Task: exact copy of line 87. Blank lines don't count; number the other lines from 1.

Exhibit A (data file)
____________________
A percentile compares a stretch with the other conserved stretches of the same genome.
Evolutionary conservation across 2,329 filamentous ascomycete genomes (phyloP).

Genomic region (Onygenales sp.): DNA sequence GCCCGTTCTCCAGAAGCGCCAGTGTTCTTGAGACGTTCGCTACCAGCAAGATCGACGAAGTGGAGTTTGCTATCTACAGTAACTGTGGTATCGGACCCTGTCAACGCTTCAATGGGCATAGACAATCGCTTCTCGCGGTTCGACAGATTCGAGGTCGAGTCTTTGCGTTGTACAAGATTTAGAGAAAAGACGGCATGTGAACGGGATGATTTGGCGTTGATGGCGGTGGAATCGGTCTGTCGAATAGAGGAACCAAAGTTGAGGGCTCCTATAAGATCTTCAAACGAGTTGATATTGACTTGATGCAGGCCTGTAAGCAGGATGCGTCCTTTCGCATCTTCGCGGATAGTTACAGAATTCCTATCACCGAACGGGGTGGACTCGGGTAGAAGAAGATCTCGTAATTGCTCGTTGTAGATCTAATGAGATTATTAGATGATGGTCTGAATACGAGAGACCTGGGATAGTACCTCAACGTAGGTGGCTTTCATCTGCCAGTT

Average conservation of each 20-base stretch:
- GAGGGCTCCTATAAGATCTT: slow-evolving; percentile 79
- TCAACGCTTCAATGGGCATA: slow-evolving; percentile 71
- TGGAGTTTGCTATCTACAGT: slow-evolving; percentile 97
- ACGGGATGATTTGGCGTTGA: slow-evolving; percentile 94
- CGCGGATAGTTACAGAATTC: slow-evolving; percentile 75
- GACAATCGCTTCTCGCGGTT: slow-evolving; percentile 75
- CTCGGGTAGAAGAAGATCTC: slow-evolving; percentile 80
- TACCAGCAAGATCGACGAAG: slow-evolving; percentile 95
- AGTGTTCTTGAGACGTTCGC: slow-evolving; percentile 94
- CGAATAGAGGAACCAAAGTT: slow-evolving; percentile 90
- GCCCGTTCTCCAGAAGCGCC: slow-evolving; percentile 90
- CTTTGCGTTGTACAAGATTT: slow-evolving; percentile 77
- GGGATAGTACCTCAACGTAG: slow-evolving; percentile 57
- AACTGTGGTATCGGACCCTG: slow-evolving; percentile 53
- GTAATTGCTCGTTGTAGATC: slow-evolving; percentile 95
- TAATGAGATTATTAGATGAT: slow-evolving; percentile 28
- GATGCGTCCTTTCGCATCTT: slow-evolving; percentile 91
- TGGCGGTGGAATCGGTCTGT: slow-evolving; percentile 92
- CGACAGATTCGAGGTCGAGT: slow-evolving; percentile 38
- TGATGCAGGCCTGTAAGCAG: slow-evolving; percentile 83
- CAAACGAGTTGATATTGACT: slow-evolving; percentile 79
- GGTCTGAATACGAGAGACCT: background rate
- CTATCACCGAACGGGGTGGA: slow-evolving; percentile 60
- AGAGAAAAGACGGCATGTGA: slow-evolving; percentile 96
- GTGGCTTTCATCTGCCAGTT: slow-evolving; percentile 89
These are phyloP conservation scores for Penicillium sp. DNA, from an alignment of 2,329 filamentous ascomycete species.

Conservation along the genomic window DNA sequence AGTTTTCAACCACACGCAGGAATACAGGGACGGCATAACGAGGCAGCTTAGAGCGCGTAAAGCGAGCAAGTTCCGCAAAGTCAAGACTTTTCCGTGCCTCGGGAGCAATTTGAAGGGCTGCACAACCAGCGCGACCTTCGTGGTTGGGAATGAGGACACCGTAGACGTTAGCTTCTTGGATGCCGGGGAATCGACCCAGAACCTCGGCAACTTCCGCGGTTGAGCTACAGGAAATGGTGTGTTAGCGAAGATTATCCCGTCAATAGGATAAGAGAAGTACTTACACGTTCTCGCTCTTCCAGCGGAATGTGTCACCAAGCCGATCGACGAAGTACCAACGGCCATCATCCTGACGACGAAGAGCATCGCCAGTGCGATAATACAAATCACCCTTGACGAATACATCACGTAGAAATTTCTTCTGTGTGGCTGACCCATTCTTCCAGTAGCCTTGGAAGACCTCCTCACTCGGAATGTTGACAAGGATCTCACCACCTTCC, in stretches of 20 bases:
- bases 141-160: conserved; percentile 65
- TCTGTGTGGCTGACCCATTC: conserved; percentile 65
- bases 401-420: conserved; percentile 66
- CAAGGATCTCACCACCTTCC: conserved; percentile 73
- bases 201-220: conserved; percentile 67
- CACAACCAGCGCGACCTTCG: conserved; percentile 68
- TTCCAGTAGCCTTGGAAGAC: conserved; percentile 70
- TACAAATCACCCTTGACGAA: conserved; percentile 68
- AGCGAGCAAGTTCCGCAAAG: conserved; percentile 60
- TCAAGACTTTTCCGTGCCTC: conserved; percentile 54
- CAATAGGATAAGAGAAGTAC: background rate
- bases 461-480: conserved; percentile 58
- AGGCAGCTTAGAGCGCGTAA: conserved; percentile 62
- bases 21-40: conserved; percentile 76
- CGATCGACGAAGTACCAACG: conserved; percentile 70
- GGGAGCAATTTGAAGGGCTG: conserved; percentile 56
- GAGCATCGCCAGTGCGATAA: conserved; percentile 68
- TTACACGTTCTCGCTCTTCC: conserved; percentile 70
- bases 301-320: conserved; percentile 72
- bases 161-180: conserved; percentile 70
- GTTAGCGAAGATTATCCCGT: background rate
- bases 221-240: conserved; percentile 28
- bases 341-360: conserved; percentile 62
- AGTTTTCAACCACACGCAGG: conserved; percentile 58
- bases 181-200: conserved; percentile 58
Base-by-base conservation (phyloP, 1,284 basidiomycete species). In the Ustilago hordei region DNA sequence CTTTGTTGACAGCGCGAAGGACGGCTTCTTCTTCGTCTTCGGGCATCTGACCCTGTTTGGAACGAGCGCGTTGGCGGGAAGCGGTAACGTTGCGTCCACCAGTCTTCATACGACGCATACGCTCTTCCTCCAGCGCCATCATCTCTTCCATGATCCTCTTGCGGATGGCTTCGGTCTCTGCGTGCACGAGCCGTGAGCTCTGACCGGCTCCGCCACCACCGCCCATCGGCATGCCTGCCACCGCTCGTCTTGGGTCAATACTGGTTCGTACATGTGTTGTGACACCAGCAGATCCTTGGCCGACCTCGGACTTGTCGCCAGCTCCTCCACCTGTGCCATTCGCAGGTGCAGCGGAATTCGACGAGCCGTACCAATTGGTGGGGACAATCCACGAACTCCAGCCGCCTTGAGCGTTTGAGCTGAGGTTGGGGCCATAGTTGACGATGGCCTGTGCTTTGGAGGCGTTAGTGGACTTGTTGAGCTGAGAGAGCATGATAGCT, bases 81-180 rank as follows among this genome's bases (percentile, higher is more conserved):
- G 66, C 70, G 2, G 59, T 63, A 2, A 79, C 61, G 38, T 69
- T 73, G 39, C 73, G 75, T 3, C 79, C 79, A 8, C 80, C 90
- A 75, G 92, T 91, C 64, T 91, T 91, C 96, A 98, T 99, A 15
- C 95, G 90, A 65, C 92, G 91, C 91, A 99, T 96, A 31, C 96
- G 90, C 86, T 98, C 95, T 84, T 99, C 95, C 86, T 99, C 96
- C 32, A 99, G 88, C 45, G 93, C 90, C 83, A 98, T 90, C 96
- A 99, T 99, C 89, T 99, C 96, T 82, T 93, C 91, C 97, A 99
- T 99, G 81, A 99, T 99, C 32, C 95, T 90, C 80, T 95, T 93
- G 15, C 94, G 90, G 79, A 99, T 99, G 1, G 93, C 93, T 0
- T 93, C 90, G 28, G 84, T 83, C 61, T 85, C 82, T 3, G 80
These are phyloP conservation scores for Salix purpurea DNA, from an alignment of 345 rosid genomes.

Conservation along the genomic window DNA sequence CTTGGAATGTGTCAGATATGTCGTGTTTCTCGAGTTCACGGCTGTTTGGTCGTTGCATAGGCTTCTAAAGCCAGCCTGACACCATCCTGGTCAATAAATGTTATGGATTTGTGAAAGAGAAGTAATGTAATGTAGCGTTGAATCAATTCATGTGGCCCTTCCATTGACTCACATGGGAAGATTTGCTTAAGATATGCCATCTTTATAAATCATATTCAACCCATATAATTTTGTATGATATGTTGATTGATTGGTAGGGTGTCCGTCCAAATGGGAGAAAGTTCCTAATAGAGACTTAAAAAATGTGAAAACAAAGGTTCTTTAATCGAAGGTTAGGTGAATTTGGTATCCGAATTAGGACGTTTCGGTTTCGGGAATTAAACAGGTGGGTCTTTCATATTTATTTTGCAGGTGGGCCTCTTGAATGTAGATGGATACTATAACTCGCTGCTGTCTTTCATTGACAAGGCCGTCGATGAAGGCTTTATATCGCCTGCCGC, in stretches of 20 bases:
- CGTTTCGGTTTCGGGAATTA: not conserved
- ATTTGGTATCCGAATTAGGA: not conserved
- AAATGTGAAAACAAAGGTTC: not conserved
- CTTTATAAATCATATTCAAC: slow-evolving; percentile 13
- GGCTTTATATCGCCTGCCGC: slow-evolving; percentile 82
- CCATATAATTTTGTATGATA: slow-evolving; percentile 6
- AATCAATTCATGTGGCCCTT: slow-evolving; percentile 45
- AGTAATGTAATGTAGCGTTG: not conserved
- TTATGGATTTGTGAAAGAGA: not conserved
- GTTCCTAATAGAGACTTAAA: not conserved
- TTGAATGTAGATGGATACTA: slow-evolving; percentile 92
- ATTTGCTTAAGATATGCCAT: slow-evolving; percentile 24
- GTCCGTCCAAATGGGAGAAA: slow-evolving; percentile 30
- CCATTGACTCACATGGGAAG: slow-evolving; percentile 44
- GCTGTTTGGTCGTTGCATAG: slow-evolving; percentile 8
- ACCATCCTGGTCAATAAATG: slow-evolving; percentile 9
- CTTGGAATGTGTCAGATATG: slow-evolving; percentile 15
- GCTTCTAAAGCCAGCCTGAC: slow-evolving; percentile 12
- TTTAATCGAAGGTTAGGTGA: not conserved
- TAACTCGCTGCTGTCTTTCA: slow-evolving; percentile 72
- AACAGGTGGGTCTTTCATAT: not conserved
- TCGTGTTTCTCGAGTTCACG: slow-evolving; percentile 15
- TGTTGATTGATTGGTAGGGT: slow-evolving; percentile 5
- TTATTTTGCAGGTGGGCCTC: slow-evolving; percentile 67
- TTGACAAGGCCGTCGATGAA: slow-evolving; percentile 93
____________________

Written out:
- GCTTCTAAAGCCAGCCTGAC: slow-evolving; percentile 12